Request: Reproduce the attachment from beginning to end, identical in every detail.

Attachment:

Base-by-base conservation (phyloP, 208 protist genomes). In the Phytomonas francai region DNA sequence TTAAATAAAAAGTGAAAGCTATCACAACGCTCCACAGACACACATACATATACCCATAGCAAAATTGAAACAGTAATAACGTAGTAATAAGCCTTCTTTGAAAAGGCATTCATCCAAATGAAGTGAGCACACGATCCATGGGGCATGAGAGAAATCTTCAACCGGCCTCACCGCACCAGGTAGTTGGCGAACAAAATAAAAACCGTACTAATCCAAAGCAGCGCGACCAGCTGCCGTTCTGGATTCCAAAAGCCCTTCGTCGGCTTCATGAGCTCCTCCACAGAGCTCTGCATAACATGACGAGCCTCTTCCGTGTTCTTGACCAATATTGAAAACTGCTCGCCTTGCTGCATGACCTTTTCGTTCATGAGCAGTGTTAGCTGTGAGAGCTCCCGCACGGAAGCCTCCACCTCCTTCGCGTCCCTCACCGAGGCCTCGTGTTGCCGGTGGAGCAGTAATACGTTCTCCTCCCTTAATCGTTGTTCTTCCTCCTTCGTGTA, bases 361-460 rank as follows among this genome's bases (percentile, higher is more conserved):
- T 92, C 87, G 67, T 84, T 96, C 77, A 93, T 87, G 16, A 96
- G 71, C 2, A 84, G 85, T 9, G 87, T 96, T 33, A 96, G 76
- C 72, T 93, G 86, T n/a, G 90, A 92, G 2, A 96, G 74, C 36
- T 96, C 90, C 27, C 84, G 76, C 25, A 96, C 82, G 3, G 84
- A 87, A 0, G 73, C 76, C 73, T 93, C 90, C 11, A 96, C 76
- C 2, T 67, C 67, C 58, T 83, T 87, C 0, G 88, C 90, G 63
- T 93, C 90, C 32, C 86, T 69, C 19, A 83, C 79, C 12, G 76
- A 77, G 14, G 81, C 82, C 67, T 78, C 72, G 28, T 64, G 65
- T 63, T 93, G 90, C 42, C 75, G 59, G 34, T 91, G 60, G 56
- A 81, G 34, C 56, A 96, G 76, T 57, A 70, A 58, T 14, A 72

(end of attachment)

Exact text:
Base-by-base conservation (phyloP, 208 protist genomes). In the Phytomonas francai region DNA sequence TTAAATAAAAAGTGAAAGCTATCACAACGCTCCACAGACACACATACATATACCCATAGCAAAATTGAAACAGTAATAACGTAGTAATAAGCCTTCTTTGAAAAGGCATTCATCCAAATGAAGTGAGCACACGATCCATGGGGCATGAGAGAAATCTTCAACCGGCCTCACCGCACCAGGTAGTTGGCGAACAAAATAAAAACCGTACTAATCCAAAGCAGCGCGACCAGCTGCCGTTCTGGATTCCAAAAGCCCTTCGTCGGCTTCATGAGCTCCTCCACAGAGCTCTGCATAACATGACGAGCCTCTTCCGTGTTCTTGACCAATATTGAAAACTGCTCGCCTTGCTGCATGACCTTTTCGTTCATGAGCAGTGTTAGCTGTGAGAGCTCCCGCACGGAAGCCTCCACCTCCTTCGCGTCCCTCACCGAGGCCTCGTGTTGCCGGTGGAGCAGTAATACGTTCTCCTCCCTTAATCGTTGTTCTTCCTCCTTCGTGTA, bases 361-460 rank as follows among this genome's bases (percentile, higher is more conserved):
- T 92, C 87, G 67, T 84, T 96, C 77, A 93, T 87, G 16, A 96
- G 71, C 2, A 84, G 85, T 9, G 87, T 96, T 33, A 96, G 76
- C 72, T 93, G 86, T n/a, G 90, A 92, G 2, A 96, G 74, C 36
- T 96, C 90, C 27, C 84, G 76, C 25, A 96, C 82, G 3, G 84
- A 87, A 0, G 73, C 76, C 73, T 93, C 90, C 11, A 96, C 76
- C 2, T 67, C 67, C 58, T 83, T 87, C 0, G 88, C 90, G 63
- T 93, C 90, C 32, C 86, T 69, C 19, A 83, C 79, C 12, G 76
- A 77, G 14, G 81, C 82, C 67, T 78, C 72, G 28, T 64, G 65
- T 63, T 93, G 90, C 42, C 75, G 59, G 34, T 91, G 60, G 56
- A 81, G 34, C 56, A 96, G 76, T 57, A 70, A 58, T 14, A 72